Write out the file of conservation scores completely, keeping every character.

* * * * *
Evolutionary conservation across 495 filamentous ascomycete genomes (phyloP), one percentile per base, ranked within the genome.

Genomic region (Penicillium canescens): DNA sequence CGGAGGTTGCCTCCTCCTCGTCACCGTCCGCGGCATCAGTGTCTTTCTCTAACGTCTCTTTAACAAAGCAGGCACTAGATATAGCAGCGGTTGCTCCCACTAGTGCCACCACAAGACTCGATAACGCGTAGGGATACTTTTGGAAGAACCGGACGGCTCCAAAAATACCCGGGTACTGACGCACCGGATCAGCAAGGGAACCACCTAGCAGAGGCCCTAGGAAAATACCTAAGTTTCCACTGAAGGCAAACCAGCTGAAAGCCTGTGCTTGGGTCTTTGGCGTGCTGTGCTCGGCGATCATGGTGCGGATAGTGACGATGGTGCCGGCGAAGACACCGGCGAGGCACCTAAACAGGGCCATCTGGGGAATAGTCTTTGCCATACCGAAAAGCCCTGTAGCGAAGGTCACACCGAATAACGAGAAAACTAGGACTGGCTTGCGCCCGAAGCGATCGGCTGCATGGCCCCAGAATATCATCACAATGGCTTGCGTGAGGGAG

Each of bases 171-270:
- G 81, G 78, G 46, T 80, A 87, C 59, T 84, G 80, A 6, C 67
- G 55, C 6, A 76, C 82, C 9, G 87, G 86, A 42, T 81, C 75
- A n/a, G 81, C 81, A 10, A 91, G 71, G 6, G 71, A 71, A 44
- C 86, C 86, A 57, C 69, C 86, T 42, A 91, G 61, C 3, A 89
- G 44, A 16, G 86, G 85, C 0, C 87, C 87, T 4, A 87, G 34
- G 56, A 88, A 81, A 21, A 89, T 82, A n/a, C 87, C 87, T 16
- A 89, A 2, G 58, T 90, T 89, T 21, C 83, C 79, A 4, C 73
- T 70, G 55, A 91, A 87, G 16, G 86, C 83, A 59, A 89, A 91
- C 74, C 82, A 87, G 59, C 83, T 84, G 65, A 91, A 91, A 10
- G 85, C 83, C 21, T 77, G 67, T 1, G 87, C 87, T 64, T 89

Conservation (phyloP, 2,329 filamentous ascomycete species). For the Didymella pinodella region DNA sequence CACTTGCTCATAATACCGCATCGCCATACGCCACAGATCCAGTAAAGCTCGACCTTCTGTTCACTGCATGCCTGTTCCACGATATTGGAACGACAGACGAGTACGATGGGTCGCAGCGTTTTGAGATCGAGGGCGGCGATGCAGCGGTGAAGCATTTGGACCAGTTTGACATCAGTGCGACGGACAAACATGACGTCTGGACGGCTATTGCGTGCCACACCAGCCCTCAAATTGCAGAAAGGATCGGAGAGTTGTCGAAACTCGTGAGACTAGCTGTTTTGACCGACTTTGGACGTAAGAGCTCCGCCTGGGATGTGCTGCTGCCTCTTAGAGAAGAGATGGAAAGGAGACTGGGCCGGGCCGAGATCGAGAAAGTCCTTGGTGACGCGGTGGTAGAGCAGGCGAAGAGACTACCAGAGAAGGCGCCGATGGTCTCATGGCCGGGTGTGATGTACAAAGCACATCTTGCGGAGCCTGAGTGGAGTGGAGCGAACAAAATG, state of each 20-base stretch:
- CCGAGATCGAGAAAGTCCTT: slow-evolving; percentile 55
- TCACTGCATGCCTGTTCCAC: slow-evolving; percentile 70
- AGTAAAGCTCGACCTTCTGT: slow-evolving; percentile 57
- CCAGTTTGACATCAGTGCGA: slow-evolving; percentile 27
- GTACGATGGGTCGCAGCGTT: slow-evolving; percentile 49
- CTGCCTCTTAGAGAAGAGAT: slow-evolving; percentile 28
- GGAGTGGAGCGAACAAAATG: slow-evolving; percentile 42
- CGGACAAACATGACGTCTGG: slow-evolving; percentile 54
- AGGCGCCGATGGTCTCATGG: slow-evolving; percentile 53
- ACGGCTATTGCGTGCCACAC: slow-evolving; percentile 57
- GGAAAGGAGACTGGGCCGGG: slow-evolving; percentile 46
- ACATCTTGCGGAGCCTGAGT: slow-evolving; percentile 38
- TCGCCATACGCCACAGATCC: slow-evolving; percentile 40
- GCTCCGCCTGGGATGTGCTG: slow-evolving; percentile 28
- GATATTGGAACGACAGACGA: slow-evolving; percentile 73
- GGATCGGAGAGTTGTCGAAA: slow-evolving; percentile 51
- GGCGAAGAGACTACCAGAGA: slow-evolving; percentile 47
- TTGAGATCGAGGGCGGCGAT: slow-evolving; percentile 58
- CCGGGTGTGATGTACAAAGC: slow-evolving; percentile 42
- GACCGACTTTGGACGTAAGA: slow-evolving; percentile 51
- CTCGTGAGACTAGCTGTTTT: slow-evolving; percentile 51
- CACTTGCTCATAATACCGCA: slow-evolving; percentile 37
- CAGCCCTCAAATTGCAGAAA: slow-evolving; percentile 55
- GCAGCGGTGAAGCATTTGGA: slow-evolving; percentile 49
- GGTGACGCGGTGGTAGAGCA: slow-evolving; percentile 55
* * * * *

Evolutionary conservation across 495 filamentous ascomycete genomes (phyloP), one percentile per base, ranked within the genome.

Genomic region (Penicillium canescens): DNA sequence CGGAGGTTGCCTCCTCCTCGTCACCGTCCGCGGCATCAGTGTCTTTCTCTAACGTCTCTTTAACAAAGCAGGCACTAGATATAGCAGCGGTTGCTCCCACTAGTGCCACCACAAGACTCGATAACGCGTAGGGATACTTTTGGAAGAACCGGACGGCTCCAAAAATACCCGGGTACTGACGCACCGGATCAGCAAGGGAACCACCTAGCAGAGGCCCTAGGAAAATACCTAAGTTTCCACTGAAGGCAAACCAGCTGAAAGCCTGTGCTTGGGTCTTTGGCGTGCTGTGCTCGGCGATCATGGTGCGGATAGTGACGATGGTGCCGGCGAAGACACCGGCGAGGCACCTAAACAGGGCCATCTGGGGAATAGTCTTTGCCATACCGAAAAGCCCTGTAGCGAAGGTCACACCGAATAACGAGAAAACTAGGACTGGCTTGCGCCCGAAGCGATCGGCTGCATGGCCCCAGAATATCATCACAATGGCTTGCGTGAGGGAG

Each of bases 171-270:
- G 81, G 78, G 46, T 80, A 87, C 59, T 84, G 80, A 6, C 67
- G 55, C 6, A 76, C 82, C 9, G 87, G 86, A 42, T 81, C 75
- A n/a, G 81, C 81, A 10, A 91, G 71, G 6, G 71, A 71, A 44
- C 86, C 86, A 57, C 69, C 86, T 42, A 91, G 61, C 3, A 89
- G 44, A 16, G 86, G 85, C 0, C 87, C 87, T 4, A 87, G 34
- G 56, A 88, A 81, A 21, A 89, T 82, A n/a, C 87, C 87, T 16
- A 89, A 2, G 58, T 90, T 89, T 21, C 83, C 79, A 4, C 73
- T 70, G 55, A 91, A 87, G 16, G 86, C 83, A 59, A 89, A 91
- C 74, C 82, A 87, G 59, C 83, T 84, G 65, A 91, A 91, A 10
- G 85, C 83, C 21, T 77, G 67, T 1, G 87, C 87, T 64, T 89

Conservation (phyloP, 2,329 filamentous ascomycete species). For the Didymella pinodella region DNA sequence CACTTGCTCATAATACCGCATCGCCATACGCCACAGATCCAGTAAAGCTCGACCTTCTGTTCACTGCATGCCTGTTCCACGATATTGGAACGACAGACGAGTACGATGGGTCGCAGCGTTTTGAGATCGAGGGCGGCGATGCAGCGGTGAAGCATTTGGACCAGTTTGACATCAGTGCGACGGACAAACATGACGTCTGGACGGCTATTGCGTGCCACACCAGCCCTCAAATTGCAGAAAGGATCGGAGAGTTGTCGAAACTCGTGAGACTAGCTGTTTTGACCGACTTTGGACGTAAGAGCTCCGCCTGGGATGTGCTGCTGCCTCTTAGAGAAGAGATGGAAAGGAGACTGGGCCGGGCCGAGATCGAGAAAGTCCTTGGTGACGCGGTGGTAGAGCAGGCGAAGAGACTACCAGAGAAGGCGCCGATGGTCTCATGGCCGGGTGTGATGTACAAAGCACATCTTGCGGAGCCTGAGTGGAGTGGAGCGAACAAAATG, state of each 20-base stretch:
- CCGAGATCGAGAAAGTCCTT: slow-evolving; percentile 55
- TCACTGCATGCCTGTTCCAC: slow-evolving; percentile 70
- AGTAAAGCTCGACCTTCTGT: slow-evolving; percentile 57
- CCAGTTTGACATCAGTGCGA: slow-evolving; percentile 27
- GTACGATGGGTCGCAGCGTT: slow-evolving; percentile 49
- CTGCCTCTTAGAGAAGAGAT: slow-evolving; percentile 28
- GGAGTGGAGCGAACAAAATG: slow-evolving; percentile 42
- CGGACAAACATGACGTCTGG: slow-evolving; percentile 54
- AGGCGCCGATGGTCTCATGG: slow-evolving; percentile 53
- ACGGCTATTGCGTGCCACAC: slow-evolving; percentile 57
- GGAAAGGAGACTGGGCCGGG: slow-evolving; percentile 46
- ACATCTTGCGGAGCCTGAGT: slow-evolving; percentile 38
- TCGCCATACGCCACAGATCC: slow-evolving; percentile 40
- GCTCCGCCTGGGATGTGCTG: slow-evolving; percentile 28
- GATATTGGAACGACAGACGA: slow-evolving; percentile 73
- GGATCGGAGAGTTGTCGAAA: slow-evolving; percentile 51
- GGCGAAGAGACTACCAGAGA: slow-evolving; percentile 47
- TTGAGATCGAGGGCGGCGAT: slow-evolving; percentile 58
- CCGGGTGTGATGTACAAAGC: slow-evolving; percentile 42
- GACCGACTTTGGACGTAAGA: slow-evolving; percentile 51
- CTCGTGAGACTAGCTGTTTT: slow-evolving; percentile 51
- CACTTGCTCATAATACCGCA: slow-evolving; percentile 37
- CAGCCCTCAAATTGCAGAAA: slow-evolving; percentile 55
- GCAGCGGTGAAGCATTTGGA: slow-evolving; percentile 49
- GGTGACGCGGTGGTAGAGCA: slow-evolving; percentile 55